Sunday, May 3, 2015

God And I Are One


Have you ever watched a devoted couple speak such that either can complementarily complete the sentences of the other?  Where one can seemingly read the thoughts of the other?  Have you ever worked for a boss so closely, in such lockstep, on such a shared wavelength of goals and purpose, that other employees or customers readily accept your word as though coming directly from your boss (“my right-hand assistant”)?  Have you ever been part of a group, working on a shared endeavor, in which everyone worked in perfect synchronicity, each knowing what needed to be done and effortlessly moving together toward perfect completion – “the team” transcending the individual?

In each of these scenarios, each person is operating at a level far different from his/her normal functioning.  In tune.  Connected.  Multiple individuals extending and merging into one greater whole.  As all of the thousands of individual parts come together to create the single thing we call an automobile.  The many both separate and distinct now unified into one greater whole.

So it is with God.  Jesus famously said, “I and the Father are One.”  (John 10:30)  For many in the Christian faith, these words led to the idea of the Trinity: an attempt to clarify the relationship among God, Jesus and the Holy Spirit.  Three distinct entities, three separate roles, each equal to the other, all combined into – yet individual manifestations of – One.  This Trinitarian belief became central to the early Catholic faith, adopted as official Church dogma in the 4th Century CE.  A belief that later became a key litmus test of religious fidelity (and a basis for declaring one a heretic and invoking the persecution thereof).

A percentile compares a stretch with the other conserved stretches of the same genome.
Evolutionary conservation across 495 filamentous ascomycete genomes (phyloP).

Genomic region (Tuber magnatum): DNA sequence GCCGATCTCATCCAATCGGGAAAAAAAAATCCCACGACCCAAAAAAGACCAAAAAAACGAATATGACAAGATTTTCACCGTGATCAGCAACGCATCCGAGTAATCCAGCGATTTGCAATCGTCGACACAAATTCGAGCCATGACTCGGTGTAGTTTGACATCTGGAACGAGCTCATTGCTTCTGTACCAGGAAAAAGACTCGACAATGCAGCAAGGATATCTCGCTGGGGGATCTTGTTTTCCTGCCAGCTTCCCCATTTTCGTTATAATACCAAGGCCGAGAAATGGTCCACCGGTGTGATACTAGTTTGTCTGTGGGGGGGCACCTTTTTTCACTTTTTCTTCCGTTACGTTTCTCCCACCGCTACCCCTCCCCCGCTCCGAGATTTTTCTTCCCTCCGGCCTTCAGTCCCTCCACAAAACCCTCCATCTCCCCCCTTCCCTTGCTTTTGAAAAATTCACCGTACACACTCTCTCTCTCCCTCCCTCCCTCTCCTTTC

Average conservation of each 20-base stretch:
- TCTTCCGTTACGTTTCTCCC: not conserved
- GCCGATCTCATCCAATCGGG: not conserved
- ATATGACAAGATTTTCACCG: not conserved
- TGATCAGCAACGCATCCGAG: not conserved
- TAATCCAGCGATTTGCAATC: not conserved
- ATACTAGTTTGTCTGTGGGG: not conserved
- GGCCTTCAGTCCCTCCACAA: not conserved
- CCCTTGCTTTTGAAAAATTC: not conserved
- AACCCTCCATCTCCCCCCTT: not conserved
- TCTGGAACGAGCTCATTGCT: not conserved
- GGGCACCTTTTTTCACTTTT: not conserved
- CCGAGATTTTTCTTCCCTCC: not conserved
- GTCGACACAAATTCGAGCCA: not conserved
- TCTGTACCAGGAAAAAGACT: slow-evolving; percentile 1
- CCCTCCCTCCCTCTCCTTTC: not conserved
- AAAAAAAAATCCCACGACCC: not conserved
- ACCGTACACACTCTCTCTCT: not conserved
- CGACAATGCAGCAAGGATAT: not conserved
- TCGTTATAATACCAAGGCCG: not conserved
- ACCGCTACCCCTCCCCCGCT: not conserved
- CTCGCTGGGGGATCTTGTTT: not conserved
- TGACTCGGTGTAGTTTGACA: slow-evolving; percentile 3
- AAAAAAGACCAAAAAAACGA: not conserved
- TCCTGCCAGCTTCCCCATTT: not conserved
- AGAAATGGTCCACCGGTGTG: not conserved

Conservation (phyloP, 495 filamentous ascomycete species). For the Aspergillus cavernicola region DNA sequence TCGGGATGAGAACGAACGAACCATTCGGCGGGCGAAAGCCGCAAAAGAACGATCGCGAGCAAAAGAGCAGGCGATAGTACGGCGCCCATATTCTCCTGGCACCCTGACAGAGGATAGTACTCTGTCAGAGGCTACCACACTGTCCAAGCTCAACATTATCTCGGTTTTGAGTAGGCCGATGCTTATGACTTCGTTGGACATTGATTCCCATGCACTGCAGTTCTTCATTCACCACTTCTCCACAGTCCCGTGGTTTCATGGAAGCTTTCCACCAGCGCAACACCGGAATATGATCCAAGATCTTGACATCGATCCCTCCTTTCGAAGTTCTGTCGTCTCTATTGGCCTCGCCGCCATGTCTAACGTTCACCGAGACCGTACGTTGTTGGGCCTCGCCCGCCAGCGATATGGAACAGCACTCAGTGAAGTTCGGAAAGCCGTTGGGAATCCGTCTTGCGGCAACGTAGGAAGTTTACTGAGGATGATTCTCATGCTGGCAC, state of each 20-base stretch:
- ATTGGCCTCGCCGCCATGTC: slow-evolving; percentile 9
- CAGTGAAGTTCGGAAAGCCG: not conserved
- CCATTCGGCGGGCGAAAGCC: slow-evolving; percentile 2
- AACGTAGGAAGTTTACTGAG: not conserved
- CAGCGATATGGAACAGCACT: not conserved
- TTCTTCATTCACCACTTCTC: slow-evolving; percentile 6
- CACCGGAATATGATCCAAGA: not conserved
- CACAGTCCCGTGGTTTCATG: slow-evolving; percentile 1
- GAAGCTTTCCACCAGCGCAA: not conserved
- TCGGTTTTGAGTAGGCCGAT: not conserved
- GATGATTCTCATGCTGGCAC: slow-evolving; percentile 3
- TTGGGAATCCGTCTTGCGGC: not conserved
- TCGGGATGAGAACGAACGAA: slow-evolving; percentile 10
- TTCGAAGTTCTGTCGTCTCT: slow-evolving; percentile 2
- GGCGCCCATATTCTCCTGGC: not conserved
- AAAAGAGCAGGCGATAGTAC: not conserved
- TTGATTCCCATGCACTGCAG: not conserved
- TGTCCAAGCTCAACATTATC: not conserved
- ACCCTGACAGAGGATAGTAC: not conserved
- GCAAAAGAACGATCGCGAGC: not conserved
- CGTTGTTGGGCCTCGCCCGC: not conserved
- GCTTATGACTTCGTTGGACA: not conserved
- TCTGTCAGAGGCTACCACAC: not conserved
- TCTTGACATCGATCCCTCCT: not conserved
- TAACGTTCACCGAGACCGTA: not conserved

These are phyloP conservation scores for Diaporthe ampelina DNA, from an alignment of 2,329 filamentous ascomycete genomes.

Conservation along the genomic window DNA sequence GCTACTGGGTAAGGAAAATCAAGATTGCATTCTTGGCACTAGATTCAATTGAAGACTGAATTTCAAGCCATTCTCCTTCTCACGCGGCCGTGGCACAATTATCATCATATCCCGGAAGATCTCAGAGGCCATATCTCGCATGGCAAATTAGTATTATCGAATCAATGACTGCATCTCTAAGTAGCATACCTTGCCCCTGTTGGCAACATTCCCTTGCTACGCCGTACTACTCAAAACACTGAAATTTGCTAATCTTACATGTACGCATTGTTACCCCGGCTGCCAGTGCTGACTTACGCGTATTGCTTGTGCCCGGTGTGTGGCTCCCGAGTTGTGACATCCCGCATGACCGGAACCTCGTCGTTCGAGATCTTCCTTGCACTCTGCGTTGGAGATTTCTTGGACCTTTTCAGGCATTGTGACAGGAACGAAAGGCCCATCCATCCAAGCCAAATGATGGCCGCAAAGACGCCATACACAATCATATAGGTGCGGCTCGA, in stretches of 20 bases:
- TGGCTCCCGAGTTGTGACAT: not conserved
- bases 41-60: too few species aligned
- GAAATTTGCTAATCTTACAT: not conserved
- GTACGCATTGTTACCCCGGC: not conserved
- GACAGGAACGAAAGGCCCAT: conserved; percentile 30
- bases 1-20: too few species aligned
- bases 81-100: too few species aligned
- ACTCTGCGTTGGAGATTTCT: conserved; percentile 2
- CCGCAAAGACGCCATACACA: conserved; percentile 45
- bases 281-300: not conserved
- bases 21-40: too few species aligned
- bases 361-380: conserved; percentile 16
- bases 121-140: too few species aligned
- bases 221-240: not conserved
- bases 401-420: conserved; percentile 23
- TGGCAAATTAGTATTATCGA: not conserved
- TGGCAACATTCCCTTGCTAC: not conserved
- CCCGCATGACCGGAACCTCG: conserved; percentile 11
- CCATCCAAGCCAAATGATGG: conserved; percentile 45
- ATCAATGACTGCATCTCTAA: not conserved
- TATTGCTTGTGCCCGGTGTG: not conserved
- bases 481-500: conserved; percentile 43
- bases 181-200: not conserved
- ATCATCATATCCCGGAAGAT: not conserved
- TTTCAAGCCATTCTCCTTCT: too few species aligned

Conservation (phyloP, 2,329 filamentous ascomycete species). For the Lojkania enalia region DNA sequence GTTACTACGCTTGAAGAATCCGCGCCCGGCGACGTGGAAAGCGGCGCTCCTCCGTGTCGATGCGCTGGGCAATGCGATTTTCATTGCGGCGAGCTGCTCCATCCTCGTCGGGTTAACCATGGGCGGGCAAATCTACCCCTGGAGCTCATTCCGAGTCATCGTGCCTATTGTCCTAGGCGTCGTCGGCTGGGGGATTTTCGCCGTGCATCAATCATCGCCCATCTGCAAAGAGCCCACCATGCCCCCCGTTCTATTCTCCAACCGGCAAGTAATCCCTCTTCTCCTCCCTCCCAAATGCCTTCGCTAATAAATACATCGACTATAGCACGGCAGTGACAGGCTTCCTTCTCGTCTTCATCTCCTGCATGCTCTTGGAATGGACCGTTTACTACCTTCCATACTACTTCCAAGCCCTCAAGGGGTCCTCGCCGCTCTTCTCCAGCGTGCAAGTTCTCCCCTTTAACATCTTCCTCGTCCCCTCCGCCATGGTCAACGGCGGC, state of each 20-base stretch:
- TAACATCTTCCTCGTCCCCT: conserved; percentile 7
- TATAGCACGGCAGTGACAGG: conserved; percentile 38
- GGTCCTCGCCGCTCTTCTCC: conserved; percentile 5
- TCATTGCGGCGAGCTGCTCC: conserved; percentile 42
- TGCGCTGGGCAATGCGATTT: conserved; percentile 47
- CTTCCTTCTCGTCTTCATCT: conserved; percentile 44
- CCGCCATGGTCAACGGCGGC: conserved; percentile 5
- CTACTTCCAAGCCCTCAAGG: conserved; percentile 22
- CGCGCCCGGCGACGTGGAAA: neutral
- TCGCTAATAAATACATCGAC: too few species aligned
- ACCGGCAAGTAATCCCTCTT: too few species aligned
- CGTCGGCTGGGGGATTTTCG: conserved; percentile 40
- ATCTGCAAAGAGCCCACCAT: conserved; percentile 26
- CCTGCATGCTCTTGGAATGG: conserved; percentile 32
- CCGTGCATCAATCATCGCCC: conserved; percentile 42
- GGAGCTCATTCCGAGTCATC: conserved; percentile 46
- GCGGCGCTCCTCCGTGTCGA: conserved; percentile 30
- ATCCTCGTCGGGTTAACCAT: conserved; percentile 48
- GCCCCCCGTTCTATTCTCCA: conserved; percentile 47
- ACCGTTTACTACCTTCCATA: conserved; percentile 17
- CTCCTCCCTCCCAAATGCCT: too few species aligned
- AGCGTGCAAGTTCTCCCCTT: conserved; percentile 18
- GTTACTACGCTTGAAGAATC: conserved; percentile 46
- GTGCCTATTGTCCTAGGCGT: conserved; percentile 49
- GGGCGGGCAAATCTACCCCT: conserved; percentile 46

Continuing into some later Protestant religions, “the Trinity” to this day gives explanation and comfort to many, anchoring their religious faith and understanding.  For non-Christian religions, some non-Trinitarian Christian denominations, and for some individuals, it brings more confusion than understanding, a discomfort with the concept and where its implications lead.  For these, is there an alternative way that Jesus’ words might be understood?

Perhaps by recognizing that the human being Jesus was One with God in a spiritual unification.  One in the melding of thinking, feeling, words and actions.  One in the understanding of the Universe and its higher workings and unique forms.  One whose vision was universal, seeing the big picture of Life and Humanity.  One who knows no separation from other beings, or from life that exists in any other forms.  One who knows their human Self, but is willing – and desirous – to lose that Self in spiritual union with God.  And so “The Father is in me, and I in the Father.”  (John 10:38)

As Jesus was in God, God was in Jesus.  A partnership going both ways, not in Being, but in Spirit.  A non-Trinitarian Jesus shows us that such a union with God is not reserved only to god-forms, but to human beings themselves.  Such union is available to each of us if we so desire it, if that desire is willing to sacrifice our ego of separation to our spirit of unification.  It is a desire we all have within us, but a desire to which few are willing to fully open and commit themselves.

And so my personal daily mantra: “God and I are One.  In all that I Think.  In all that I Say.  In all that I Do.”  Said over and over again, I remind myself of my true spiritual being, my true spiritual path.  These moments of divine sharing give peace and quiet confidence to life.  All in One.  God and I Are One.  Not God, but As God.  In perfect, unified Spirit.

©  2015   Randy Bell                  

1 comment:

Anonymous said...

Keep it up brother, I love it.